Now of course all of these are in sunny locations with few clouds, which some will complain about. But that’s like complaining you build hydro where there’s a river. And prices continue to fall. Even if the US tax credits expire, which they will sooner or later, PV will compete even on the utility side of the meter pretty much anywhere south of the Mason-Dixon.

Widespread grid parity is here February 11, 2014

Posted by Maury Markowitz in power grid, solar.
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I’ve posted on the concept of “grid parity” in the past.

Basically the concept is that if the interest payments on your panels are less than what you’d pay to the power company for the same amount of power, you’re at  parity.

The industry has long been predicting that we would hit parity at some point. Most of them suggested this would happen around 2020. It came early.

We are clearly at grid parity for most of Canada today. And that means it’s also true anywhere south of us, and most of Europe.

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Grid parity, New Mexico style June 10, 2013

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I just came across a short article on a recent deal signed between El Paso Electric Power and First Solar for a 50 MW PV plant in New Mexico. The key point here is the power purchase agreement (PPA) was signed at 5.79 cents/kWh. See this document for details.

Who knows what backroom dealings went into this agreement, and it’s impossible to say whether or not this represents any sort of reasonable price point moving forward. But none of that makes a difference. What we’re looking at here is what appears to be the first example of “Grid Parity of the Third Kind”, parity on the wholesale side of the wire, as opposed to the retail side.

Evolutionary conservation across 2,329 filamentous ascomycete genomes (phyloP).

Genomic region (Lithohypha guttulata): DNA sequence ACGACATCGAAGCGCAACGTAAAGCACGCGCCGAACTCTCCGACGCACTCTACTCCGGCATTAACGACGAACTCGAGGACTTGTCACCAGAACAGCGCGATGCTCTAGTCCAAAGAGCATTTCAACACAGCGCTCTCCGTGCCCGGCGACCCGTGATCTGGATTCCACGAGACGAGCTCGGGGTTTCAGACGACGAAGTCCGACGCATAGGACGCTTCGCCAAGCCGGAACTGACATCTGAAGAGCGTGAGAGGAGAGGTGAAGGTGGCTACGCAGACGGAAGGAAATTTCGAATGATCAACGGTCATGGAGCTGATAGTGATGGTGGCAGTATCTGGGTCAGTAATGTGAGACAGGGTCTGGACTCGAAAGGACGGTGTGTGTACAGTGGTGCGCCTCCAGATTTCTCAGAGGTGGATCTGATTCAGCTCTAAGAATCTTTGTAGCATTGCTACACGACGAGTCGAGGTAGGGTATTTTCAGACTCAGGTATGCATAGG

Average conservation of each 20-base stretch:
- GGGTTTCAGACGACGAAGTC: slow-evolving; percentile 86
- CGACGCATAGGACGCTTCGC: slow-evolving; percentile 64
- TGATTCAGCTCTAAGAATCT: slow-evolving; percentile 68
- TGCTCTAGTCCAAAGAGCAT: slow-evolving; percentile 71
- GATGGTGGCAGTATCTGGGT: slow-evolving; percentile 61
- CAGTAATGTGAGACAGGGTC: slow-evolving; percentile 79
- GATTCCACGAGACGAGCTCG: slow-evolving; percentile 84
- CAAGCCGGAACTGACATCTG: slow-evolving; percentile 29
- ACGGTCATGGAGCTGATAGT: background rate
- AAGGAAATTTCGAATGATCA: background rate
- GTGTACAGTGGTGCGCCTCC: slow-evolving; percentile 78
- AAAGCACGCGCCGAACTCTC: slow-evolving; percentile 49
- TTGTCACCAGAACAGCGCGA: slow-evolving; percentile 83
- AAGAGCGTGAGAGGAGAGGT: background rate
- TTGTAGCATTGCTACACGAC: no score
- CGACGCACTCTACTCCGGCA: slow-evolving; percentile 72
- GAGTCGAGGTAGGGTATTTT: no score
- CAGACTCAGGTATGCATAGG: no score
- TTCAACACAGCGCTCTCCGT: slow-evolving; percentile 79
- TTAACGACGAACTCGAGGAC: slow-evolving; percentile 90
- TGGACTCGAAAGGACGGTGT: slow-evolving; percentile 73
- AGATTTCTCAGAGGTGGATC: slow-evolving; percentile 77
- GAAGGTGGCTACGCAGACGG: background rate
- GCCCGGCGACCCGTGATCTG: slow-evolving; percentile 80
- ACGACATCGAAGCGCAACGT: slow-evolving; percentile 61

5.79 cents is more than we pay for some wholesale power here in Ontario, which varies from 1.9 cents/kWh as the average grid rate, but have real payouts as high as 8.53 cents/kWh at Pickering A (and 5.36 at Pickering B) down into the 2 cent range for some of its hydro assets.

It’s a funny world we live in when PV plants are signing PPAs at the same rates as nuclear stations!

Grid parity in Ontario April 17, 2013

Posted by Maury Markowitz in FIT program, solar.
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Talking to several local installers, I’m finding that 10 kW microFIT systems can go in at as little as $32,000, fully commissioned. In power-industry lingo, that’s $3.20 a watt (update: I’ve since seen $2.60!). And if you’re not on microFIT and don’t need Ontario content, you can cut another 20 cents off that.

The effective cost of electricity from solar PV is basically a function of the cost of the system and pretty much nothing else. So what rate do we get when we plug in 3.20 a watt into a calculator? You get 16.6 cents/kWh. And what do you get if you plug the current 12 cent average rate for power off the grid? 17 to 20 cents.

So that’s that. We’ve hit grid parity in Ontario.